Divine Foreknowledge and Eternal Damnation: The Theory of Middle Knowledge as Solution to the Soteriological Problem of Evil
Traditionally, Christians have adhered to the two following beliefs: the belief that God is omniscient, omnipotent, and perfectly good on the one hand and the belief that God has actualized a possible world in which some people freely reject Christ and are damned eternally, while others freely accept Him and are saved on the other. The combination of these two beliefs seems to result in a contradiction. This serious and well-known problem is called the soteriological problem of evil. However, in my paper I argue that there is no contradiction between these beliefs and therefore no soteriological problem of evil, unless one adds two dubious premises. I will also argue that the theory of middle knowledge (also called Molinism) can be used to show convincingly that one of the two premises has to be rejected. Therefore, there is no contradiction between belief in a perfectly good, omniscient, and omnipotent God and eternal damnation of some people in this world. Moreover, I will use the concept of transworld damnation to offer a defense of the two orthodox Christian beliefs: these two beliefs are perfectly compatible with each other. I will defend this account against the major philosophical and theological objections that have been offered against it. Finally, I try to show that we can even do without the concept of transworld damnation.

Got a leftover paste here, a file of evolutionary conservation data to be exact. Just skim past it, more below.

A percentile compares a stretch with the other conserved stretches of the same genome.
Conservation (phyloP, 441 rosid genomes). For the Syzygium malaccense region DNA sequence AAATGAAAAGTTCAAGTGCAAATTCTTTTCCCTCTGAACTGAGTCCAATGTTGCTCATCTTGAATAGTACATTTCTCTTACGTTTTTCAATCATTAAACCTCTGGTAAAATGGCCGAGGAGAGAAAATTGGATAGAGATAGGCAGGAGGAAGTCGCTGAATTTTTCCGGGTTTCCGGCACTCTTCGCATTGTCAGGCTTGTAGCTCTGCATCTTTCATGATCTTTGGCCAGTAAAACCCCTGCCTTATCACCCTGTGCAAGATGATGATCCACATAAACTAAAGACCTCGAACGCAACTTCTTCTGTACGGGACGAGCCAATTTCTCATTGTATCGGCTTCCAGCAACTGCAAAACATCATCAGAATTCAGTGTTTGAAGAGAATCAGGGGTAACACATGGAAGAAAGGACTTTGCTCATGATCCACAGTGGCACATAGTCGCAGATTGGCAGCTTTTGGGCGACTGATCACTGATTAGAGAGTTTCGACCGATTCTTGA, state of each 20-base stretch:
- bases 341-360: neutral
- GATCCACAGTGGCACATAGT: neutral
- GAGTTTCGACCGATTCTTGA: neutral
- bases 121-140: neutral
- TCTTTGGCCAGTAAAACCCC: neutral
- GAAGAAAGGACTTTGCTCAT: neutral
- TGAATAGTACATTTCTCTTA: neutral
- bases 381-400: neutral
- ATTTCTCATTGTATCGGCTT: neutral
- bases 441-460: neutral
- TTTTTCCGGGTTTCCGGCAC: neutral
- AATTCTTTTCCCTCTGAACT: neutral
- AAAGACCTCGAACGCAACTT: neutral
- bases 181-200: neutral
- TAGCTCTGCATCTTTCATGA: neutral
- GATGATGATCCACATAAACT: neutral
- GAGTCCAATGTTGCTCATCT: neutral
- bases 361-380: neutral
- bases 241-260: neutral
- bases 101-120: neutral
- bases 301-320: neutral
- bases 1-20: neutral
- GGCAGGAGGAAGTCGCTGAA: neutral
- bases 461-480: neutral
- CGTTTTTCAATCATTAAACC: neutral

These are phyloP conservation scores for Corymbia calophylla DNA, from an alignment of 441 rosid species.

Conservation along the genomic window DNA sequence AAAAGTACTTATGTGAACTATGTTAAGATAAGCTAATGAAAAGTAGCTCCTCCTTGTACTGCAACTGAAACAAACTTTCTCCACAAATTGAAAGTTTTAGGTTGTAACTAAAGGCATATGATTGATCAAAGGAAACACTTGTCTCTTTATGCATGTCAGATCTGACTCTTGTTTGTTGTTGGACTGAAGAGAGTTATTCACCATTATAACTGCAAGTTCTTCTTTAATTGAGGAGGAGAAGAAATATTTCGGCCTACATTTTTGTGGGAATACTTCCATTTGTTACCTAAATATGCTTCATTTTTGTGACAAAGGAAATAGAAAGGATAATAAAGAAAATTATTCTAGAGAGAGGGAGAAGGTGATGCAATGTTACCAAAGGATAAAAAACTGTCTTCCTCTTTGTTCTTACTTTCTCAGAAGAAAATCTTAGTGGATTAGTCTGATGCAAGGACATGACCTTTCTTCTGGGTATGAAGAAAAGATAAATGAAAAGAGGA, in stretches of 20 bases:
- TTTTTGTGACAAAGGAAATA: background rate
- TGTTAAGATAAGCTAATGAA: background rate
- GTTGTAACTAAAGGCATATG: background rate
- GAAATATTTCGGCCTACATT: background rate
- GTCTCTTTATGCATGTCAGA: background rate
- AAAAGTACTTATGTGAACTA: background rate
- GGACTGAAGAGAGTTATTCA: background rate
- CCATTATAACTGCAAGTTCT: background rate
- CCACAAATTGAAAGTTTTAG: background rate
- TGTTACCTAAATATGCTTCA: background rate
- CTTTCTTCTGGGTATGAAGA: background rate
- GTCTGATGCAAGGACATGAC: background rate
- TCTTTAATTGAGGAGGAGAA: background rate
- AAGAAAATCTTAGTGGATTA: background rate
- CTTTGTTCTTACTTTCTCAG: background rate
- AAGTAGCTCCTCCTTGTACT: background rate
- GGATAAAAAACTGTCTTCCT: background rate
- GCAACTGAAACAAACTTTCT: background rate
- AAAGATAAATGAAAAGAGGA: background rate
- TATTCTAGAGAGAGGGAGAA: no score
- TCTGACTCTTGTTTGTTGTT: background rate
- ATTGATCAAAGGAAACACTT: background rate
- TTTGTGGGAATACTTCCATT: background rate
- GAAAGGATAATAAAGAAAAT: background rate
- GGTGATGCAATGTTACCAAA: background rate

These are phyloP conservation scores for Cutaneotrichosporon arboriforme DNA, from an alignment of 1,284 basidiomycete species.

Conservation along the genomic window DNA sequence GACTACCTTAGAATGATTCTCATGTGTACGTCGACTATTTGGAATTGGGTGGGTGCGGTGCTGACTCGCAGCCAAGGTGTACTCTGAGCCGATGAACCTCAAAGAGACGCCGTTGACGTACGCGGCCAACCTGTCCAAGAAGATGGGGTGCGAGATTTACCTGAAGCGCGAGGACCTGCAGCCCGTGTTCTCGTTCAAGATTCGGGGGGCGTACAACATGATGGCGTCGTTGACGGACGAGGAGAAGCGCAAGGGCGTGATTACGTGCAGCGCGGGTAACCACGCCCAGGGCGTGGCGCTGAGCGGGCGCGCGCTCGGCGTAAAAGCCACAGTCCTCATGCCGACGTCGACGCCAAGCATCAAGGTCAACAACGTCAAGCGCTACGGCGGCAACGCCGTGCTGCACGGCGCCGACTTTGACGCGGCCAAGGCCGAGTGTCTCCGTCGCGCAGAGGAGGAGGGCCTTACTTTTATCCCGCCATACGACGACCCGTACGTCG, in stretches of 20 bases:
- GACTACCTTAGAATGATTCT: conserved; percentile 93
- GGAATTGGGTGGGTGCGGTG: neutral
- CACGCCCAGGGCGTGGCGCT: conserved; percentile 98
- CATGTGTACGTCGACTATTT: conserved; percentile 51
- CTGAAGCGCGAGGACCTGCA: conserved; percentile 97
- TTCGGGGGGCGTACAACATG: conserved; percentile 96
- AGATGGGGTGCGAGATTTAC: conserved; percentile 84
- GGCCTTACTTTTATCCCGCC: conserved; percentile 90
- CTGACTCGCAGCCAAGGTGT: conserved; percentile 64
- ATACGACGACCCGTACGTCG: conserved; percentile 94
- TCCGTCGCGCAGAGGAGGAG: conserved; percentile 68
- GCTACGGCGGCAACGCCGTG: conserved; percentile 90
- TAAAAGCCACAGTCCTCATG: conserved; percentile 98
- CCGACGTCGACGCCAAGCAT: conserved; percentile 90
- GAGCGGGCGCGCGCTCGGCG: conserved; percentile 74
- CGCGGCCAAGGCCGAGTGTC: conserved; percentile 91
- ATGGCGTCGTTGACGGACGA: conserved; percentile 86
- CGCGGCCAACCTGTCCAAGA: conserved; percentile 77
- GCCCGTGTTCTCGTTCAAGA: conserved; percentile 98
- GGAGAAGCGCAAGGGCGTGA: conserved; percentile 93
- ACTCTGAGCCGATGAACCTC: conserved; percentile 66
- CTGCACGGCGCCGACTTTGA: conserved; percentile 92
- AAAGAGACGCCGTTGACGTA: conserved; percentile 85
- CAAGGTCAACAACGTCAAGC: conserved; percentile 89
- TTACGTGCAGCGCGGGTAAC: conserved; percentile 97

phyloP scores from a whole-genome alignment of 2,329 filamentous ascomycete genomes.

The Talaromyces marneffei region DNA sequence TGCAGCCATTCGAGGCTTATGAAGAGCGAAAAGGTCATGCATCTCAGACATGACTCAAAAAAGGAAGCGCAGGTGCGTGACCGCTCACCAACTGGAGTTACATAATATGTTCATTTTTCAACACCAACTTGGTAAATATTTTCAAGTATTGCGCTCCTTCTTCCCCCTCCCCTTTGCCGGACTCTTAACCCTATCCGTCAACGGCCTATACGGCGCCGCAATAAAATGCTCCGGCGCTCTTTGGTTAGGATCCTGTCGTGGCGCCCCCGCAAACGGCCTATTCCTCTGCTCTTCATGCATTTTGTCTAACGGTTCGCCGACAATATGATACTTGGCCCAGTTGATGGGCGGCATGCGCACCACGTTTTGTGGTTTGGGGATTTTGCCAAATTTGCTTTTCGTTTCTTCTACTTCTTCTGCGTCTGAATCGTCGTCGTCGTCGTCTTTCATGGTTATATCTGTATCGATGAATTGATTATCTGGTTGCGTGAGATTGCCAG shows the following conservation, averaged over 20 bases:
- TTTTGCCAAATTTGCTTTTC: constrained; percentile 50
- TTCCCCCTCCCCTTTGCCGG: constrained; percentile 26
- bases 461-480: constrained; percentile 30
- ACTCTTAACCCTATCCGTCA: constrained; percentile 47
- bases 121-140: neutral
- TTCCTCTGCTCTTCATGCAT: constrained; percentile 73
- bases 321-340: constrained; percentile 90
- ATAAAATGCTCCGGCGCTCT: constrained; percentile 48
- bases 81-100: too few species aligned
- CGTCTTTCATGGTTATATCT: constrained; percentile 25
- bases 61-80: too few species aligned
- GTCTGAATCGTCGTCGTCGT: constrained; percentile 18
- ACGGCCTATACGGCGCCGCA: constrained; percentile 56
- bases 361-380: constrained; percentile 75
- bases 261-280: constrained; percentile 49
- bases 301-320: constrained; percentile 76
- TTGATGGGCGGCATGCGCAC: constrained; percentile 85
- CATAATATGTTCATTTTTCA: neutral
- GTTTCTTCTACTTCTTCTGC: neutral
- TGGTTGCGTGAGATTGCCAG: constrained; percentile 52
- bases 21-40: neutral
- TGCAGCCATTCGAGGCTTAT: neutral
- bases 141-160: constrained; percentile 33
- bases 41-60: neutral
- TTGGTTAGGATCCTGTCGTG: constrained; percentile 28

Keywords: Molinism, Damnation, Divine foreknowledge, Transworld damnation
Henric David Peels Rik
Graduate Student, University of Notre Dame